What is IR35 legislation?
If you are contracting in the UK, you must know what IR35 legislation is and how it will affect your career. The UK Contracting Support Website team has done its best to summarise IR35 in an easy-to-understand way below. Hopefully after reading this, you’ll be able to answer – ‘what is IR35?’
Background to IR35
IR35, or ‘off-payroll working’ as it’s commonly referred to nowadays, is legislation that the government introduced in 2000 (Finances Act). Before we carry on – you may already have heard a lot about IR35 (formally the Intermediaries Legislation), and it may all have sounded mightily complicated. If this is the case – don’t worry. It’s easier to understand the basics than you might think.
There had been an increase in workers choosing to operate through a limited company as a way of reducing their tax liability. This is because limited company directors could decide to pay themselves with a combination of dividends and salary – resulting in higher take-home pay retention than an employee in a full-time role (receiving PAYE).
We love how FreeAgent have defined IR35, because it hits the nail on the head:
“IR35 is a piece of legislation that allows HMRC to collect additional payment where a contractor is an employee in all but name.”
In HMRC’s eyes, many limited company directors were just disguised employees who had chosen to launch a limited company for the sole purpose of reducing their tax and National Insurance liabilities. Also, IR35 is the government’s way of ensuring all workers are paying their fair share of tax and National Insurance and that nobody is taking advantage of loopholes they’re not entitled to.
A typical example is a full-time worker in a Monday to Friday scenario. That same worker turns up to work on Monday but says to their boss – “hello – I’m now working through a limited company – please pay me gross, and I’ll make the necessary deductions”. The worker will see a significant increase in their take-home pay – even though the only thing that has changed is their set up – not the work they’re undertaking.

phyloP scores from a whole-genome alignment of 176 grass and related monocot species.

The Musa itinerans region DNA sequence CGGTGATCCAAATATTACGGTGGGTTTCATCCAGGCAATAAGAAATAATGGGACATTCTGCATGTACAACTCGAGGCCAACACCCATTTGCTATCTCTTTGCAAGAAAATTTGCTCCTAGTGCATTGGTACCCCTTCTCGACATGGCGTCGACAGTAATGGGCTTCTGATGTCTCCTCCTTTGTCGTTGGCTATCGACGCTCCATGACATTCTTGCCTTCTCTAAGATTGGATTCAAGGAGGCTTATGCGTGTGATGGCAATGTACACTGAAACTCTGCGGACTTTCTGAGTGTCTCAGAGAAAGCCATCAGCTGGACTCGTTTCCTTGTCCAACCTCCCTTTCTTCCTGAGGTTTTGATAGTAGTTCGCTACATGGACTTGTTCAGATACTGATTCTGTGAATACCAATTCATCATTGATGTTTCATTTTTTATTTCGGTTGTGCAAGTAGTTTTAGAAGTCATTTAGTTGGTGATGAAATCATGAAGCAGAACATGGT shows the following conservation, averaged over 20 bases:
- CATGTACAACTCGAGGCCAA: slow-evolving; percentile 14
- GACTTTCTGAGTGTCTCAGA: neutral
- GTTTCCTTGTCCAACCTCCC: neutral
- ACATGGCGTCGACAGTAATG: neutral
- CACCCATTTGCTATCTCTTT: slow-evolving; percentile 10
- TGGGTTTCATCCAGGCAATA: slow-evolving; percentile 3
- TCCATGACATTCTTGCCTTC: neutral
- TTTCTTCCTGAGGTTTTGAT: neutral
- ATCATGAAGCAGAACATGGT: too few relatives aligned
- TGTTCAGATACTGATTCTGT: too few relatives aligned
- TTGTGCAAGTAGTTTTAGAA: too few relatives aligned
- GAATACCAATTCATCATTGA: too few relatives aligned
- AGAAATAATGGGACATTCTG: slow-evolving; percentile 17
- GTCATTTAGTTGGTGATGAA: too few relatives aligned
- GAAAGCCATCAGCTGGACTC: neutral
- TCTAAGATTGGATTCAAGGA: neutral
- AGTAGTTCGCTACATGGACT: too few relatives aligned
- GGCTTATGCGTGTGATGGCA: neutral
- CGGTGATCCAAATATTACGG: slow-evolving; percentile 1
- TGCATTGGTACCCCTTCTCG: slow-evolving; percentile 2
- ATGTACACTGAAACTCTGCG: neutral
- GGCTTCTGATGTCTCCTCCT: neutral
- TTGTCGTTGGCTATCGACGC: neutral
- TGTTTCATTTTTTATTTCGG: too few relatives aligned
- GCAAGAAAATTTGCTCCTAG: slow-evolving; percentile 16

To put it simply, if you’re outside IR35 in the eyes of HMRC, you are a genuine contractor who does not work in the same way as a permanent employee. Therefore, you’re entitled to pay yourself with a combination of dividends and salary.
If HMRC opens an investigation into your tax affairs because they suspect you have been paid incorrectly or you have not been honest with IR35 assessments, you may be required to pay back the tax you’re deemed to owe. Potentially, this could be a huge bill. Therefore, it’s always been critical that limited company directors make fair and accurate IR35 assessments.
if you’re inside IR35, you are in fact working in the same way as permanent employees. Therefore, you shouldn’t be able to take advantages of tax breaks that they don’t have access to. You’ll be required to be paid in accordance with Pay As You Earn (PAYE) – HMRC’s tax system for employer’s to ensure employee’s pay their fair share.
Contractors who find themselves inside IR35 are not better off by contracting through a limited company. There has been a noticeable rise in the number of umbrella companies in the UK – businesses that process PAYE payroll for contractors and freelancers. If you’re inside IR35, you should consider using an umbrella company for your payroll. You may well decide it’s more favourable than contracting through a limited company. And, some end-hirers or agencies may not allow you to work inside IR35 and through a limited company.